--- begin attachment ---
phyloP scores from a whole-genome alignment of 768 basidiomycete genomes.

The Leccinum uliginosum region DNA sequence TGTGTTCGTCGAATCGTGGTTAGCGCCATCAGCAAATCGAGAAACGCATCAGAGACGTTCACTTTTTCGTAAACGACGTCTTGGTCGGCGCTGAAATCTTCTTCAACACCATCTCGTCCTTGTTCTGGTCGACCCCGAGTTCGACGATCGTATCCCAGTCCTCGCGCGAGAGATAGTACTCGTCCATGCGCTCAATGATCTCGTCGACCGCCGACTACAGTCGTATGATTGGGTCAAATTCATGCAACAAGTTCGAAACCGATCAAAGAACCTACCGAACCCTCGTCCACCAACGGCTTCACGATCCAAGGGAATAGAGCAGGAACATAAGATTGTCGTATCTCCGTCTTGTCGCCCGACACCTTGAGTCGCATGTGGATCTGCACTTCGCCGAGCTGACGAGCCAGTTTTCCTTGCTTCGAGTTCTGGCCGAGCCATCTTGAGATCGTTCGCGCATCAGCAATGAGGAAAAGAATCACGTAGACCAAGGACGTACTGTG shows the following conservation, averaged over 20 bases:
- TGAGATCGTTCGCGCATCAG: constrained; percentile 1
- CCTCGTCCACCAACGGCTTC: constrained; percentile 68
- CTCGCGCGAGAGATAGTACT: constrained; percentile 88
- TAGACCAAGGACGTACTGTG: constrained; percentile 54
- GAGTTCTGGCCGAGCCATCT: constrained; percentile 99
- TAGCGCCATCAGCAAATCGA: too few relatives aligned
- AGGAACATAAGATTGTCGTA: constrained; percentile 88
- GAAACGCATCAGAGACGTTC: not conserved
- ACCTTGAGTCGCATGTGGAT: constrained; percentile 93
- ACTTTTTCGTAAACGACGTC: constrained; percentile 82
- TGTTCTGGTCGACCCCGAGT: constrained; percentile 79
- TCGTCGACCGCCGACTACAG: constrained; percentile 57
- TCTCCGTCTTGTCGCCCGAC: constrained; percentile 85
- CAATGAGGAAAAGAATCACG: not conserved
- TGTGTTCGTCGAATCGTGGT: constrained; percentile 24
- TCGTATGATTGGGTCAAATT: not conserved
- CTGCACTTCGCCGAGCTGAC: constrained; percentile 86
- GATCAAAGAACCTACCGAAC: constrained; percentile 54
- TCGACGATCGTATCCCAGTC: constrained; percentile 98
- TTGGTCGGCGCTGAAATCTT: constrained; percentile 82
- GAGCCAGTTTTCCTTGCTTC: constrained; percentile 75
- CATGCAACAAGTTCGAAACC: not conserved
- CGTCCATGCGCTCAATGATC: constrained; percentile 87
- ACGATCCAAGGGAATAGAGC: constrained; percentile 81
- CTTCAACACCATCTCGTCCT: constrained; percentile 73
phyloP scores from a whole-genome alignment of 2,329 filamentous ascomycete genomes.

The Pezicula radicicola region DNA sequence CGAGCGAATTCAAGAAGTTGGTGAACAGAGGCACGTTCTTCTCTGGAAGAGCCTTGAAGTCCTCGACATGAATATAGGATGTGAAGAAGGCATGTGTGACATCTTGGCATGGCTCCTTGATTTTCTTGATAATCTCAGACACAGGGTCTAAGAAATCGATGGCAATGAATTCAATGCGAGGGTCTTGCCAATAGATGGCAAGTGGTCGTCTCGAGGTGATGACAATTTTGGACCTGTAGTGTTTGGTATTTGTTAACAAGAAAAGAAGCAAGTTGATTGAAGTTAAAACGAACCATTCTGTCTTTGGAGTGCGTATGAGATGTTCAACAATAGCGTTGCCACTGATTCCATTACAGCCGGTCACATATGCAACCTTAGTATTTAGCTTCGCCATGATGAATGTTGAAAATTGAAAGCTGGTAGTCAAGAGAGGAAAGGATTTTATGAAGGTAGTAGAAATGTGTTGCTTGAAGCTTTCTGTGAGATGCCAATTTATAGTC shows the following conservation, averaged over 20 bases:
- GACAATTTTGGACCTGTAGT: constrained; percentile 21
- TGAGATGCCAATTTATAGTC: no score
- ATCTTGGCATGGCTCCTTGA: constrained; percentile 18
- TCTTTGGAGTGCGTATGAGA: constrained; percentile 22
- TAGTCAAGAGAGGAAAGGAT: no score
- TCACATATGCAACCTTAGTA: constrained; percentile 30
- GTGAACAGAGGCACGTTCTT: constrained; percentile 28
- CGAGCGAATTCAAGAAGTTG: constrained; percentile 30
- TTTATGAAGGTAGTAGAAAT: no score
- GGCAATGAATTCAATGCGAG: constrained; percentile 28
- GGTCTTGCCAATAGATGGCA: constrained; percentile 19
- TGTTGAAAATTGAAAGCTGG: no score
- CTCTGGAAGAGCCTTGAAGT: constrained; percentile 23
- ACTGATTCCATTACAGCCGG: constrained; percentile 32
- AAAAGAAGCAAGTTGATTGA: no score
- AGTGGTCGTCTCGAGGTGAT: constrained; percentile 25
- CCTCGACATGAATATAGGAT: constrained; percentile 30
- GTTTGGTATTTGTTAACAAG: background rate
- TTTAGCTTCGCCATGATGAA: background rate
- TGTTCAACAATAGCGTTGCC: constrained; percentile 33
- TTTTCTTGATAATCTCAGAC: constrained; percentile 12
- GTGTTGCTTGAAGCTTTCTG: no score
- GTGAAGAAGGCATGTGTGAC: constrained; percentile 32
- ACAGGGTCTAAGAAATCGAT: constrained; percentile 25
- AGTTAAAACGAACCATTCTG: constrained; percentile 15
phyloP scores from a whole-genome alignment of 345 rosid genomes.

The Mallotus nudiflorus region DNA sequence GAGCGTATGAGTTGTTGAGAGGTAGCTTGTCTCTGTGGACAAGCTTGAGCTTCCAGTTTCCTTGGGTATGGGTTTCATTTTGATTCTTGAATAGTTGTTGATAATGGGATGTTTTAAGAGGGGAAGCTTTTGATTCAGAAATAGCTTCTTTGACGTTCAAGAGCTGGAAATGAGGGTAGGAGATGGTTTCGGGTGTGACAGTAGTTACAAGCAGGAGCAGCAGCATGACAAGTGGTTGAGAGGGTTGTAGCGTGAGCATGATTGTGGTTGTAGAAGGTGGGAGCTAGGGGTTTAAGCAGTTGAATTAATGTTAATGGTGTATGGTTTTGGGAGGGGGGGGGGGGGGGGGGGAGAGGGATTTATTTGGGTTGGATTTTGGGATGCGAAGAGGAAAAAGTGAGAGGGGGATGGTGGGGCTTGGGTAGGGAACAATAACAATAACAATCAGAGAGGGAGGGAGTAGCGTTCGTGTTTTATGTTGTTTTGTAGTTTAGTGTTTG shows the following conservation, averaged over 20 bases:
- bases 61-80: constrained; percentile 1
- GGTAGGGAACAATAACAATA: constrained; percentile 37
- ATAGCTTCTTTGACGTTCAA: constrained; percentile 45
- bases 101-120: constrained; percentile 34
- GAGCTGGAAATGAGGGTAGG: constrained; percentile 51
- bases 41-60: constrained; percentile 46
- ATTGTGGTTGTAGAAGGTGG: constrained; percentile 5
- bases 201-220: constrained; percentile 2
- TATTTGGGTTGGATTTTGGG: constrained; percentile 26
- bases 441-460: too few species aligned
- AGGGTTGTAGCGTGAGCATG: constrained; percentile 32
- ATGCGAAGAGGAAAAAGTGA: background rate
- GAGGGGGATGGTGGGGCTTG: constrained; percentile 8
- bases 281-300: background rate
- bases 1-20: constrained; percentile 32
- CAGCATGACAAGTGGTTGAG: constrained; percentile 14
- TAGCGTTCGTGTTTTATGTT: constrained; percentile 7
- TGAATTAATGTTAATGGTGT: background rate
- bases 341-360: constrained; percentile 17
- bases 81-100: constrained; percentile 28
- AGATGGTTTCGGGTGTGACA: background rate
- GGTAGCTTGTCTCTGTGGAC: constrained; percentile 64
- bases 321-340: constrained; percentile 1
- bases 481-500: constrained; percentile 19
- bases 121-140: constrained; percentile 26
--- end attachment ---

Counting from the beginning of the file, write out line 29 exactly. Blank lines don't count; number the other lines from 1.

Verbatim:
The Pezicula radicicola region DNA sequence CGAGCGAATTCAAGAAGTTGGTGAACAGAGGCACGTTCTTCTCTGGAAGAGCCTTGAAGTCCTCGACATGAATATAGGATGTGAAGAAGGCATGTGTGACATCTTGGCATGGCTCCTTGATTTTCTTGATAATCTCAGACACAGGGTCTAAGAAATCGATGGCAATGAATTCAATGCGAGGGTCTTGCCAATAGATGGCAAGTGGTCGTCTCGAGGTGATGACAATTTTGGACCTGTAGTGTTTGGTATTTGTTAACAAGAAAAGAAGCAAGTTGATTGAAGTTAAAACGAACCATTCTGTCTTTGGAGTGCGTATGAGATGTTCAACAATAGCGTTGCCACTGATTCCATTACAGCCGGTCACATATGCAACCTTAGTATTTAGCTTCGCCATGATGAATGTTGAAAATTGAAAGCTGGTAGTCAAGAGAGGAAAGGATTTTATGAAGGTAGTAGAAATGTGTTGCTTGAAGCTTTCTGTGAGATGCCAATTTATAGTC shows the following conservation, averaged over 20 bases: